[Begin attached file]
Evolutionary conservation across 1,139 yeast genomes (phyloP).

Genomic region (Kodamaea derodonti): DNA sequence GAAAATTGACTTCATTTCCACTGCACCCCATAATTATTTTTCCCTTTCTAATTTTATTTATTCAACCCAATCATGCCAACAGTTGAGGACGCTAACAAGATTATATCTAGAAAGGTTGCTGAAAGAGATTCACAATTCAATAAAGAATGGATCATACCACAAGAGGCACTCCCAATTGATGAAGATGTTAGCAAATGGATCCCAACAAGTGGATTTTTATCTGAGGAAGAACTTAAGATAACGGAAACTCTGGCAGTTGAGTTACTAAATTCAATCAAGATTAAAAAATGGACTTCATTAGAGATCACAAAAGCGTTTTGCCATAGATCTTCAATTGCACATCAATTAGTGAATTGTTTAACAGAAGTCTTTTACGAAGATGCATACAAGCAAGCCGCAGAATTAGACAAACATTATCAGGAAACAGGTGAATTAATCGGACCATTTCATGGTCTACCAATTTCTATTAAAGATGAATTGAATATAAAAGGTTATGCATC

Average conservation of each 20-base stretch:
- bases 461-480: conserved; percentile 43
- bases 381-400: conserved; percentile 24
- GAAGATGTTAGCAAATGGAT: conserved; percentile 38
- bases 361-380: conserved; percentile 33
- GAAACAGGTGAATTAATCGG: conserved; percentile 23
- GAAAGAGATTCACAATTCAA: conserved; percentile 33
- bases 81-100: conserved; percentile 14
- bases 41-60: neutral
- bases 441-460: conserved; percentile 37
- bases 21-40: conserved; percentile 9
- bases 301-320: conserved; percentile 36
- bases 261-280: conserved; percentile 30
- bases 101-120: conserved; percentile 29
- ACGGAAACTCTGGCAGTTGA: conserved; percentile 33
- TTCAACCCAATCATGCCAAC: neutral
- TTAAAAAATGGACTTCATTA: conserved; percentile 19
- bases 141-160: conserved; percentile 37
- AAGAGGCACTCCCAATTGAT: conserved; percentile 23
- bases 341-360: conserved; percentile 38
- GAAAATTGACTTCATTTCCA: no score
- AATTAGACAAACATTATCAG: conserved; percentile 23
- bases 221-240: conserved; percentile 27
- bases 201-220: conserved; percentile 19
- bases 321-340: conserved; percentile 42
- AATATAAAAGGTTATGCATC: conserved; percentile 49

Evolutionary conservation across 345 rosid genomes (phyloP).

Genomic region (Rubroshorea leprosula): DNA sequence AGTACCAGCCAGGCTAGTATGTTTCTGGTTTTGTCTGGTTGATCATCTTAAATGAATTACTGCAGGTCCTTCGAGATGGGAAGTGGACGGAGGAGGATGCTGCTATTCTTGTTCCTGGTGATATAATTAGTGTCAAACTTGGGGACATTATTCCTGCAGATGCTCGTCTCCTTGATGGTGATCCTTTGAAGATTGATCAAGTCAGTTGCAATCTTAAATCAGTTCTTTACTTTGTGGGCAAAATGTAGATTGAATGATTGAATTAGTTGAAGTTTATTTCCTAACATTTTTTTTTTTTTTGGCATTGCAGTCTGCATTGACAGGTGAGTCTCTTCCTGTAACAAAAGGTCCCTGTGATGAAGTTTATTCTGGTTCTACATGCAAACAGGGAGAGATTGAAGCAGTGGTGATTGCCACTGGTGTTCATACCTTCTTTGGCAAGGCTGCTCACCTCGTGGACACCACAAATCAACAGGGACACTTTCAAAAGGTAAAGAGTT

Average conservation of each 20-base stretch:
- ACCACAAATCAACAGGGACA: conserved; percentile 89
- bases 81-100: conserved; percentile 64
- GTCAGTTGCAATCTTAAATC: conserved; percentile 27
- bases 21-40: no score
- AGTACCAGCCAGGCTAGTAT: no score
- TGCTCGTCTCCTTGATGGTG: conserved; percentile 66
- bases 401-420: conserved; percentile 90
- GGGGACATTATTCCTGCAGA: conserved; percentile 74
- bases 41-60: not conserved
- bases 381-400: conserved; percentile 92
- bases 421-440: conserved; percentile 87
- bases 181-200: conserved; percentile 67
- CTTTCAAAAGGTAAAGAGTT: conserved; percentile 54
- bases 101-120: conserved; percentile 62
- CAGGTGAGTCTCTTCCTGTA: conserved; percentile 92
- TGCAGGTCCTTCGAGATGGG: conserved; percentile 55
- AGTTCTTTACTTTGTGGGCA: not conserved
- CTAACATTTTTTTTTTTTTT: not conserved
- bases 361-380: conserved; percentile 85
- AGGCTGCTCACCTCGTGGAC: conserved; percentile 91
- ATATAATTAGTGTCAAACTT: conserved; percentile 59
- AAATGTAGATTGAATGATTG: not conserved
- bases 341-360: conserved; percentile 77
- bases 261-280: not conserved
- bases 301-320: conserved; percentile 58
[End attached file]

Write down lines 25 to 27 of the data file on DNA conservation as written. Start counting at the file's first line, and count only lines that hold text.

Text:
- bases 221-240: conserved; percentile 27
- bases 201-220: conserved; percentile 19
- bases 321-340: conserved; percentile 42